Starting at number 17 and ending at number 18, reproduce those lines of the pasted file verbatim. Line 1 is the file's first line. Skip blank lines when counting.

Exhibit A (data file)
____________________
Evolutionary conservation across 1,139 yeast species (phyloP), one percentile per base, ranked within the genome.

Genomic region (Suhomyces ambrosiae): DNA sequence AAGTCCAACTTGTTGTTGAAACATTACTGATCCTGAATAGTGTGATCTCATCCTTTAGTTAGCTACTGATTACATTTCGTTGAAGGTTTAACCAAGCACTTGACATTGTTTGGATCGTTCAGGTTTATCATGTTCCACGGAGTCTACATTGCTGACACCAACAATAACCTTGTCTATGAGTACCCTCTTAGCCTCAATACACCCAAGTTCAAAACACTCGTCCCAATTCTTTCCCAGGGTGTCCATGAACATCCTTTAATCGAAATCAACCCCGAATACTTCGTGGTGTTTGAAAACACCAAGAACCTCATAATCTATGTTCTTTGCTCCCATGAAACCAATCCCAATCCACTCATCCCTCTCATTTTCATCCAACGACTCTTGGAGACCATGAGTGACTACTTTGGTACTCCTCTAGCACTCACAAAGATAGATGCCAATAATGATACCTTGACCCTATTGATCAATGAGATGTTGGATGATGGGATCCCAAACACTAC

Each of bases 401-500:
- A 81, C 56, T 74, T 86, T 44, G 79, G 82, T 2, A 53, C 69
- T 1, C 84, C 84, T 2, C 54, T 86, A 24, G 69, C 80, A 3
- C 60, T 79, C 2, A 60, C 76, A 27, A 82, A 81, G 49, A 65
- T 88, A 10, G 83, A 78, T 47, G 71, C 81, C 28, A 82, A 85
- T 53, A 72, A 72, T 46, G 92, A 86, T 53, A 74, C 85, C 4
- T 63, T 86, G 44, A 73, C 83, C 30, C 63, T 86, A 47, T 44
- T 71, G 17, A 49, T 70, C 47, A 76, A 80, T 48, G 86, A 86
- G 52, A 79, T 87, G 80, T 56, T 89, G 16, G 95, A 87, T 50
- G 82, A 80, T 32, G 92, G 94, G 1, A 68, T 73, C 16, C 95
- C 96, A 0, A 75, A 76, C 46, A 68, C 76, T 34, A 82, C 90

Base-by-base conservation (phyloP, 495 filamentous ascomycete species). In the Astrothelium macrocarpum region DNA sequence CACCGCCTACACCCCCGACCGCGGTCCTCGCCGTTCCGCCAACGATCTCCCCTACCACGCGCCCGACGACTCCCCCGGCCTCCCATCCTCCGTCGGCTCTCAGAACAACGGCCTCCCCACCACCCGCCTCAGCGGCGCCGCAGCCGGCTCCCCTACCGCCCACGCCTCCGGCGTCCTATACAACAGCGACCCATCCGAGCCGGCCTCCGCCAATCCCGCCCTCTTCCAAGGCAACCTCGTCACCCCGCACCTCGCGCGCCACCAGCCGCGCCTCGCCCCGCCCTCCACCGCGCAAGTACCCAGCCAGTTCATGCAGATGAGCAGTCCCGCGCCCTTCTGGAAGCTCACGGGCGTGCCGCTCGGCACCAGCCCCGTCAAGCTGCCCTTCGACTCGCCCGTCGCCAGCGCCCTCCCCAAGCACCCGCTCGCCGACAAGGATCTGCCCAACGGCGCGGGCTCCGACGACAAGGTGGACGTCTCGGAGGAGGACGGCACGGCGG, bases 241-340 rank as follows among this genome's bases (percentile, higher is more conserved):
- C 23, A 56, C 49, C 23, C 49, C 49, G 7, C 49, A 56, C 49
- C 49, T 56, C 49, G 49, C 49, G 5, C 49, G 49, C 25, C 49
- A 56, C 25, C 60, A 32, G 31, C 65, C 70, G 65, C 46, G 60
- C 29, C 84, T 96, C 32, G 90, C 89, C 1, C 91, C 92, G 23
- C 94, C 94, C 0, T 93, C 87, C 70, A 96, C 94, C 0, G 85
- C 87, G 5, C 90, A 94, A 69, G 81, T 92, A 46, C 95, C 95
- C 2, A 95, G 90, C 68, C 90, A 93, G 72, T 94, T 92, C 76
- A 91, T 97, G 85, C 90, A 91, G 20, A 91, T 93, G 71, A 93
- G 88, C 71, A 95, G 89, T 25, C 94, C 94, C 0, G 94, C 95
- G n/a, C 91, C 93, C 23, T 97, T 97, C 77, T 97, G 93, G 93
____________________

- A 56, C 25, C 60, A 32, G 31, C 65, C 70, G 65, C 46, G 60
- C 29, C 84, T 96, C 32, G 90, C 89, C 1, C 91, C 92, G 23